HSBC and NCB Capital announce completion of SR15bn GACA sukuk

Updated 07 October 2013
0

HSBC and NCB Capital announce completion of SR15bn GACA sukuk

HSBC and NCB Capital announced the completion of the largest ever government guaranteed sukuk in Saudi Arabia for the General Authority of Civil Aviation (GACA). Totaling SR15.211 billion ($4.056 billion), the sukuk achieved a profit rate of 3.21 percent p.a. (per annum).
HSBC and NCB Capital acted as joint lead managers and bookrunners of the sukuk. Additionally, HSBC acted as the sukuk coordinator, sole Shariah coordinator, and agent of sukuk holders and payment administration. Standard Chartered Saudi Arabia was co-lead manager for the issuance.
Walid Khoury, CEO of HSBC Saudi Arabia Ltd., said: “This is the second great achievement for GACA, and stands as a testament of the confidence local investors have in this high quality name. Not only did it raise SR15.211 billion for the authority, but it’s done so at an attractive profit rate of 3.21 percent p.a. with a diverse set of investors participating.”
Jawdat Al-Halabi, CEO of NCB Capital, said: “We are honored to have jointly led this strategic transaction in support of the government’s plans to expand the Kingdom’s infrastructure. The sukuk market, both globally and in the Kingdom has been gaining momentum in recent years and we see this trend continuing and reflected in the huge demand by investors for this issue.”
This deal was 1.9 times oversubscribed with strong demand from a wide range of investors, including banks, sovereign funds, pension agencies, insurance companies and corporates. This diversity of investors means that any subsequent issuance won’t be over reliant on any one sector and GACA could tap into a ready investor base. This sheer scale of the demand and the eventual pricing demonstrates the confidence buyers have in both the region and its government.
Fahad Alsaif, head of capital markets and corporate finance, HSBC Saudi Arabia, said: “Many sukuk of this size are issued in multiple tranches, with different prices and dates of maturity. However, this sukuk has been launched as one single issuance, and in doing so has become the largest single-tranche sukuk ever issued in Saudi Arabia.”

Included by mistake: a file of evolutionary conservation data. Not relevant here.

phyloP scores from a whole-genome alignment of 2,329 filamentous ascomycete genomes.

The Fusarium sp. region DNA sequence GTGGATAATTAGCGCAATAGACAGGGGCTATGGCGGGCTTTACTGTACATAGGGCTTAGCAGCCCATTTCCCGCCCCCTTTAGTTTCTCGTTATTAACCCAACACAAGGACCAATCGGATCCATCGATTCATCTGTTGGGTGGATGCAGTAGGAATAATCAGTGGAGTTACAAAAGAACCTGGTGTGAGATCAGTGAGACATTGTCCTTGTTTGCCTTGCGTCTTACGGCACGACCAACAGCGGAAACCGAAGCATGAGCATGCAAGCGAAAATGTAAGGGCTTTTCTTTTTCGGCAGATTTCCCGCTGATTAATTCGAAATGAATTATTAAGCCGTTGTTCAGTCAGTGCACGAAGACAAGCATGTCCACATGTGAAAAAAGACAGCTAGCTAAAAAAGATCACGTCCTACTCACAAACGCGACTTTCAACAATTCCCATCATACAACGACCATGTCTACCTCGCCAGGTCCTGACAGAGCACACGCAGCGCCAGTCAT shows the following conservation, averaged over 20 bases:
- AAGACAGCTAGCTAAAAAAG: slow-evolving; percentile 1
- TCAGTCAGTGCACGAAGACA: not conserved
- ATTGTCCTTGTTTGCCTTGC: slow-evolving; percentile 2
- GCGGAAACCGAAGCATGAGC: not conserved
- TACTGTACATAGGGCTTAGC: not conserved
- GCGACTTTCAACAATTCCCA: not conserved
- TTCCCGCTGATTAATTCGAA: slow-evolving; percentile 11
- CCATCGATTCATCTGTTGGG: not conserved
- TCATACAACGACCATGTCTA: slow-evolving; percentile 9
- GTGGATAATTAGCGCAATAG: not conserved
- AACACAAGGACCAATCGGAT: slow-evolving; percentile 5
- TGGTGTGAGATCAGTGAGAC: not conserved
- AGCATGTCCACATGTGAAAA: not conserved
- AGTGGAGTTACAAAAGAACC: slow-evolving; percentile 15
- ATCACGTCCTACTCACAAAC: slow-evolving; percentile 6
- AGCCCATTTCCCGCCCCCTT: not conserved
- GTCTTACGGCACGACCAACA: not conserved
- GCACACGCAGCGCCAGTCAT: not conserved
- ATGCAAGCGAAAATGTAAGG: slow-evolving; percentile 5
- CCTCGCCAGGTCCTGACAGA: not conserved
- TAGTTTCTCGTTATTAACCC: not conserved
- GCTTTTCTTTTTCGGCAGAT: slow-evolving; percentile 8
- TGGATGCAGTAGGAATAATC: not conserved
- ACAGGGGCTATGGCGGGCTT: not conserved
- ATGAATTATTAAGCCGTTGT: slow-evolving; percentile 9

Hicham Hatoum, head of investment banking at NCB Capital, says: “The fact that the largest ever Saudi riyal issue attracted a demand of this magnitude is a testament to the lead managers’ joint drive to diversify the targeted investor base. We were pleased to attract insurance companies and corporate sector treasuries alongside traditional government and bank investors.”
Boutros Klink, CEO of Standard Chartered Capital, said: “The Saudi debt capital markets are fast growing and an issuance of this scale demonstrates the depth of the market. We look forward to becoming an active participant in developing the Kingdom’s debt capital markets and are thankful to the authority for giving the opportunity to contribute to the success of this transaction.”


Additionally, this issuance is also approved by the Saudi Arabian Monetary Agency (SAMA) to be eligible for repo arrangements and has also been assigned zero percent risk weighting for capital adequacy calculation purpose. This means that investors can hold this sukuk as an investment, but also use it as an effective liquidity tool by using it to guarantee cash from the central bank.


Wealthy Gulf individuals feel more confident about regional prospects

Updated 25 April 2018
0

Wealthy Gulf individuals feel more confident about regional prospects

  • “Factors like the region’s stability, attractive investment opportunities and low-tax environment are seen as the main drivers behind the growing confidence in the region’s economy.”